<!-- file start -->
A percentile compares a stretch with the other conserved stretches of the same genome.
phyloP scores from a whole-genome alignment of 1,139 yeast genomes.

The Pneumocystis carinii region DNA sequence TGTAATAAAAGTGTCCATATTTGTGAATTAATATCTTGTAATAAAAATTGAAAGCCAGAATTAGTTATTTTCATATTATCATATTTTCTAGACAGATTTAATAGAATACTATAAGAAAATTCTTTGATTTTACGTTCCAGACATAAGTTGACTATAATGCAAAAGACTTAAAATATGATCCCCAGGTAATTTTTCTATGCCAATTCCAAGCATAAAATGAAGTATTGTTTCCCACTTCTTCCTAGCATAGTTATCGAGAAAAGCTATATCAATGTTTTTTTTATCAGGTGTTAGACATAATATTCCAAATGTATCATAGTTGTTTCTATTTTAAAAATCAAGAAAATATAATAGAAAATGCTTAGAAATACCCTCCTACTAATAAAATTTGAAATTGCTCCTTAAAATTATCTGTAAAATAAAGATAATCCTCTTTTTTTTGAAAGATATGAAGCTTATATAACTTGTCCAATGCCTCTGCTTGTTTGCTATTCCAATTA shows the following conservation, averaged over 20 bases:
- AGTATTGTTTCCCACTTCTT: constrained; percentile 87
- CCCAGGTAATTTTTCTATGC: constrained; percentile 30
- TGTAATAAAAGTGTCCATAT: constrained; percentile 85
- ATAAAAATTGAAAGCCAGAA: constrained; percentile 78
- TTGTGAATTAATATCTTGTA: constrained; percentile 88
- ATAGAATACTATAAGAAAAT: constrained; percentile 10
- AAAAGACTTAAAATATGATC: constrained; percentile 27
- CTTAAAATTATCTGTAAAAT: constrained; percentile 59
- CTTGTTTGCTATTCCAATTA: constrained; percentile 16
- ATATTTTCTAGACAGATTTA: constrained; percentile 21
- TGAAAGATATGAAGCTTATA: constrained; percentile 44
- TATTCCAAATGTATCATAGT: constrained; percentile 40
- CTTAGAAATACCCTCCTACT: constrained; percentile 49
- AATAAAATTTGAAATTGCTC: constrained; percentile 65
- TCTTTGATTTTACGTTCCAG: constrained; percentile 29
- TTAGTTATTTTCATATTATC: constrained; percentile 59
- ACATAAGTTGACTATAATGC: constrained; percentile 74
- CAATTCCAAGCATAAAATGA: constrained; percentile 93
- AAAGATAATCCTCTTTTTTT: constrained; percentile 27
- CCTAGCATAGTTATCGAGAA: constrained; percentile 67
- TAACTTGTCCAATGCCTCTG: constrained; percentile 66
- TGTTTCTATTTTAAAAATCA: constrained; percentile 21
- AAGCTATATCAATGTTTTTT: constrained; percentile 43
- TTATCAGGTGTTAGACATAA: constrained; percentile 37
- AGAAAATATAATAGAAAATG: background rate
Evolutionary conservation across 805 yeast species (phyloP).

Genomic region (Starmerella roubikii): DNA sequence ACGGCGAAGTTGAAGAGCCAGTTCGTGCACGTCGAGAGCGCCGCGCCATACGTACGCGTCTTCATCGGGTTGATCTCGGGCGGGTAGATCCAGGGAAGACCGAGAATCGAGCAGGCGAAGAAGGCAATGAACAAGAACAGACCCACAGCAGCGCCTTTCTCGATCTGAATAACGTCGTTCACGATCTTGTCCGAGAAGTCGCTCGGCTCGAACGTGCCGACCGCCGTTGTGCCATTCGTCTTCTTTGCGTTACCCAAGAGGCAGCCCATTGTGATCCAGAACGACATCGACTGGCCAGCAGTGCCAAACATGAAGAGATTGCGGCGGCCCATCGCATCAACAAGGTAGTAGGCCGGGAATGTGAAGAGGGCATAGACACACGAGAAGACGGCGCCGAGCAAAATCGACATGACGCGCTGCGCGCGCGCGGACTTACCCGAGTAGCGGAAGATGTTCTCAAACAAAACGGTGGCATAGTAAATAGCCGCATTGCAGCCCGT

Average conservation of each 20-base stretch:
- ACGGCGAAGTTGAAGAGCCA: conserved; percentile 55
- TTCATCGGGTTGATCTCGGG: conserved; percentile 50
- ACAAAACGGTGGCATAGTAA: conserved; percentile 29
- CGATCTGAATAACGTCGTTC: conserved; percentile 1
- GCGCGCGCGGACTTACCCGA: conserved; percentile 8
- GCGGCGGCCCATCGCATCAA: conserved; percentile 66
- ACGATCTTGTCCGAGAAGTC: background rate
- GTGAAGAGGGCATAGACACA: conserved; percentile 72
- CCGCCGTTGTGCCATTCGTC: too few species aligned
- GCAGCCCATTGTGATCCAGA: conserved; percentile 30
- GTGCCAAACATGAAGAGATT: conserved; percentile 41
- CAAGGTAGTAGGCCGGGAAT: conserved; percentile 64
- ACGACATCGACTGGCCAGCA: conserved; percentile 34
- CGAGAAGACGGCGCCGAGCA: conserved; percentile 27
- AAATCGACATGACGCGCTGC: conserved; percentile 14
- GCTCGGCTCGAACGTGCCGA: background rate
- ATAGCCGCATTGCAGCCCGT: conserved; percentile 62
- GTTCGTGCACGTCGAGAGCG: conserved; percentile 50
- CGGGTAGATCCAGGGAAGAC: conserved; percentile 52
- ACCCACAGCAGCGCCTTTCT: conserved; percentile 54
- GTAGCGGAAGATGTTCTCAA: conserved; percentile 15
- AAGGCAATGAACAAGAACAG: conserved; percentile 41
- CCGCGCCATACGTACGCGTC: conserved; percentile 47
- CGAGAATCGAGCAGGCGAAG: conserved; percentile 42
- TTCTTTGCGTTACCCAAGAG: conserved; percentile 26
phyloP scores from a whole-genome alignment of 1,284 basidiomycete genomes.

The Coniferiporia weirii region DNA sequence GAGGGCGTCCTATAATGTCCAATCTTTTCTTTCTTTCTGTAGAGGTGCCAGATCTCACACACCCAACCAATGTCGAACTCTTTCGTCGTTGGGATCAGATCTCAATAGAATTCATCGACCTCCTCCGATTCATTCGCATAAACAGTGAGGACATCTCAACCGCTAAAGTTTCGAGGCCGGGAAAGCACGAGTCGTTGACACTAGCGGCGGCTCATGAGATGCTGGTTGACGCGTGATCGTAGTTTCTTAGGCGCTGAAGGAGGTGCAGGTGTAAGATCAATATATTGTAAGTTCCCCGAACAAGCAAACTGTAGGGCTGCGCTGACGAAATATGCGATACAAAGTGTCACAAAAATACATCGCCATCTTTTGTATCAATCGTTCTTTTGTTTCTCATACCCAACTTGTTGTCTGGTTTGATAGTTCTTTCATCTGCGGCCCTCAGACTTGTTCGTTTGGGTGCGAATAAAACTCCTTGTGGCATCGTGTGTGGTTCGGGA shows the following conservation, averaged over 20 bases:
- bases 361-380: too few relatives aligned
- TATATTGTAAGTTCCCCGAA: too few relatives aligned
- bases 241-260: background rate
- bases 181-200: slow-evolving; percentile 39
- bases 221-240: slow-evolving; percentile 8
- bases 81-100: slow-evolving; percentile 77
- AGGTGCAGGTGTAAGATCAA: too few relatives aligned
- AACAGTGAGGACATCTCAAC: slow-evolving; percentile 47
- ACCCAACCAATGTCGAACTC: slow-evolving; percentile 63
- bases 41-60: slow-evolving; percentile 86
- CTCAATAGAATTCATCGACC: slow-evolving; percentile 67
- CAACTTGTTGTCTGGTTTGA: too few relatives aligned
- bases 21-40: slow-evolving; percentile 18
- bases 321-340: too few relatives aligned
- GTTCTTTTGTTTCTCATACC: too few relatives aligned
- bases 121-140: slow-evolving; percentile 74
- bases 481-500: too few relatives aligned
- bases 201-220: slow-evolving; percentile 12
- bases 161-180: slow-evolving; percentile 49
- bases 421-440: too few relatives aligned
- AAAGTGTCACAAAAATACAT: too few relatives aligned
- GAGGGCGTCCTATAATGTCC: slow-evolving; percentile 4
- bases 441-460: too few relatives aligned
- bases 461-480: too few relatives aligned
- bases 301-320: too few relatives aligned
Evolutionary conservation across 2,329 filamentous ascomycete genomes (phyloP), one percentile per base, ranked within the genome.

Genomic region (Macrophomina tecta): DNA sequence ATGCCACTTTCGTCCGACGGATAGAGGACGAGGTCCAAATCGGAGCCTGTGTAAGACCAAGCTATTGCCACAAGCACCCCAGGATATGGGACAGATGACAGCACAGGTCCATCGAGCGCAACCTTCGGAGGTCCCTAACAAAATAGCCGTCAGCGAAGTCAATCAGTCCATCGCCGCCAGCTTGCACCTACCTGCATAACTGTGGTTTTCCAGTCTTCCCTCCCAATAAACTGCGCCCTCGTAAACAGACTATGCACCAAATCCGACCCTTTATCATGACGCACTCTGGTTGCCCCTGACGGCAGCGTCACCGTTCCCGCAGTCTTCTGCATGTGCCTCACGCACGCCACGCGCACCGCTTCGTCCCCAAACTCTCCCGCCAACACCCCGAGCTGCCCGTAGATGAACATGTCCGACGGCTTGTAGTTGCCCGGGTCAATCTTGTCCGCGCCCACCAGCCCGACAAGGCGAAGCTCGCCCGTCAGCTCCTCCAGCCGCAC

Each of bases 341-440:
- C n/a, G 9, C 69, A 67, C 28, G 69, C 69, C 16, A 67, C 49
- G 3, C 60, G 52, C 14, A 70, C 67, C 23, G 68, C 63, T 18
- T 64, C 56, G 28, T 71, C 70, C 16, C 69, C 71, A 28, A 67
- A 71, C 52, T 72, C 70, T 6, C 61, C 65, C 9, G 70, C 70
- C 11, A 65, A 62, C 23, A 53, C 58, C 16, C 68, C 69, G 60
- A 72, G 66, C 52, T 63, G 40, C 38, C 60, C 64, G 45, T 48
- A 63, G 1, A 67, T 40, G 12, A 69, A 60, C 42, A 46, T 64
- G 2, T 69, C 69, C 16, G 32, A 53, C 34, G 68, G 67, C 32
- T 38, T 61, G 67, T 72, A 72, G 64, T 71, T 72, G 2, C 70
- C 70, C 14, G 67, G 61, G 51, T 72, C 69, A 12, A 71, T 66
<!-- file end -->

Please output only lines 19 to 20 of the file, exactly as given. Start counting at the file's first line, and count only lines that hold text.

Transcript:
- TTAGTTATTTTCATATTATC: constrained; percentile 59
- ACATAAGTTGACTATAATGC: constrained; percentile 74